The New York Times,
June 26, 2012Link
On May 20, a 10-year-old girl in rural Cambodia got a fever. Five days later, she was admitted to a hospital, and after two days of intensive care she was dead.
The girl was the most recent documented victim of the influenza virus H5N1, a strain that has caused 606 known human cases and 357 deaths since it re-emerged in 2003 after a six-year absence.
H5N1 can race through bird populations, and the World Health Organization suspects the girl was infected while preparing chicken for a meal. While humans are not ideal hosts for H5N1, bird flu viruses do sometimes manage to adapt for easy transmission from human to human, and the results can be devastating. In 1918, one such transformation led to the Spanish flu pandemic, a global outbreak that claimed an estimated 50 million people.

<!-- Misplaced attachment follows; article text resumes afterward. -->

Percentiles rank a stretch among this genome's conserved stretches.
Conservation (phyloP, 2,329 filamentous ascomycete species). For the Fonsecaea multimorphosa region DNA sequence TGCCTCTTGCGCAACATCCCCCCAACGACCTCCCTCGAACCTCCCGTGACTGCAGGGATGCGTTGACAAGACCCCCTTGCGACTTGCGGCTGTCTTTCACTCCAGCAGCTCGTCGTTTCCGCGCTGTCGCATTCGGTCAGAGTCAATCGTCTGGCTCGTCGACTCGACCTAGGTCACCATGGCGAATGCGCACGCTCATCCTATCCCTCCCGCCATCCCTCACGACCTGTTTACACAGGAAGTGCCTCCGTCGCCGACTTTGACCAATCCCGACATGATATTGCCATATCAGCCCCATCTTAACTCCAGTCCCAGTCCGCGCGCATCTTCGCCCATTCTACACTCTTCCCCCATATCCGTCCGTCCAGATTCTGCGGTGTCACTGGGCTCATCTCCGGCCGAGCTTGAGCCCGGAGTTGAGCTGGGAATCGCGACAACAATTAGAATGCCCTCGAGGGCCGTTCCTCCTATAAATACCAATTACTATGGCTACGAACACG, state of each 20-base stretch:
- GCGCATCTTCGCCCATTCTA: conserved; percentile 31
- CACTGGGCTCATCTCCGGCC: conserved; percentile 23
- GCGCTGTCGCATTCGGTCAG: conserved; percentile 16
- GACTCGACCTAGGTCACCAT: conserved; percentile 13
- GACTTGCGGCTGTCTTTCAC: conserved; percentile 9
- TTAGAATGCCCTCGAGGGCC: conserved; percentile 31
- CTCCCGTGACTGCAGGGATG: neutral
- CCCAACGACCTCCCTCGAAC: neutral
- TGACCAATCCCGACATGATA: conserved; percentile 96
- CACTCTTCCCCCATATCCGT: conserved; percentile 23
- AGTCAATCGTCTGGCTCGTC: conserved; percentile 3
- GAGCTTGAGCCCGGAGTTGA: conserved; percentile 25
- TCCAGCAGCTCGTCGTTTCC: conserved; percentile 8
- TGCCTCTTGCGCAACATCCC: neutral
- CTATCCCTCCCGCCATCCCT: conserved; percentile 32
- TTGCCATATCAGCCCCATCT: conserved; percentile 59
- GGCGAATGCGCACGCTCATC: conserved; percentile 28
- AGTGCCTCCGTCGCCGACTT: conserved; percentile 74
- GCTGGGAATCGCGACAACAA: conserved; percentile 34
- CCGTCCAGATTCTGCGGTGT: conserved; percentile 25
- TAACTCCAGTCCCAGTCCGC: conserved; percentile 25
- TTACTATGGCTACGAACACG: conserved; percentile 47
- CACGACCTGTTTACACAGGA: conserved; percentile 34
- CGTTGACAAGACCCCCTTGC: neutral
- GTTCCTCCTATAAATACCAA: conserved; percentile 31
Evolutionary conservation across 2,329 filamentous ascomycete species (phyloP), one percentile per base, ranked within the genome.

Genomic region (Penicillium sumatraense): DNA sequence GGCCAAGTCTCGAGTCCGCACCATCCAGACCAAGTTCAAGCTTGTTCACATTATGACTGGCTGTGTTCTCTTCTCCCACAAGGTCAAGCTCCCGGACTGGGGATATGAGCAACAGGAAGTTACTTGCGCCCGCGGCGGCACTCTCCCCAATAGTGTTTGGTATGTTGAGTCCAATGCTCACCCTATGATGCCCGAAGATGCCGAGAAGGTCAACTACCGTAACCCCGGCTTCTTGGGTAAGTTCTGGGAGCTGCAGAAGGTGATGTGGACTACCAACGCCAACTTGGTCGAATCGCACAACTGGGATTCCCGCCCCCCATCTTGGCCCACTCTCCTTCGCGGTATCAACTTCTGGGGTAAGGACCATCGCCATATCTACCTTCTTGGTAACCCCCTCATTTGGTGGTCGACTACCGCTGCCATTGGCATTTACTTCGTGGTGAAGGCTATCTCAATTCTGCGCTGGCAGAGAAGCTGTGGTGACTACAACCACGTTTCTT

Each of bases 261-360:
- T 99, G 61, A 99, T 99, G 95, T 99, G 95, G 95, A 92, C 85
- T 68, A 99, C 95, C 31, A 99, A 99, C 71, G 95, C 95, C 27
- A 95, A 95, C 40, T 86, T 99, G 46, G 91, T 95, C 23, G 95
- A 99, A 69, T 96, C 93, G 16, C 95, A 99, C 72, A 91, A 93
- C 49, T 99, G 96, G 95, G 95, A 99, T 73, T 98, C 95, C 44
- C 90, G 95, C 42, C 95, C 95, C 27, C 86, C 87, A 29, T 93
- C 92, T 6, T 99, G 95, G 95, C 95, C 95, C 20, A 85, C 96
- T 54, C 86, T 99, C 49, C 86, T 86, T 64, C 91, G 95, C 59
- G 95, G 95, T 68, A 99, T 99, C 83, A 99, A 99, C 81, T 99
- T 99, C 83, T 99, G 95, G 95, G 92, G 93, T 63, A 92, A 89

To better understand the possibility of H5N1 making a similar transformation, two teams of scientists recently manipulated the virus until it could spread through the air from one ferret to another. If a flu virus can infect a ferret, then it could theoretically infect other mammals, including humans.
Last fall, the scientific community became embroiled in a debate about whether the details of this research should be published; security experts, among others, feared that the information could be used to develop a biological weapon.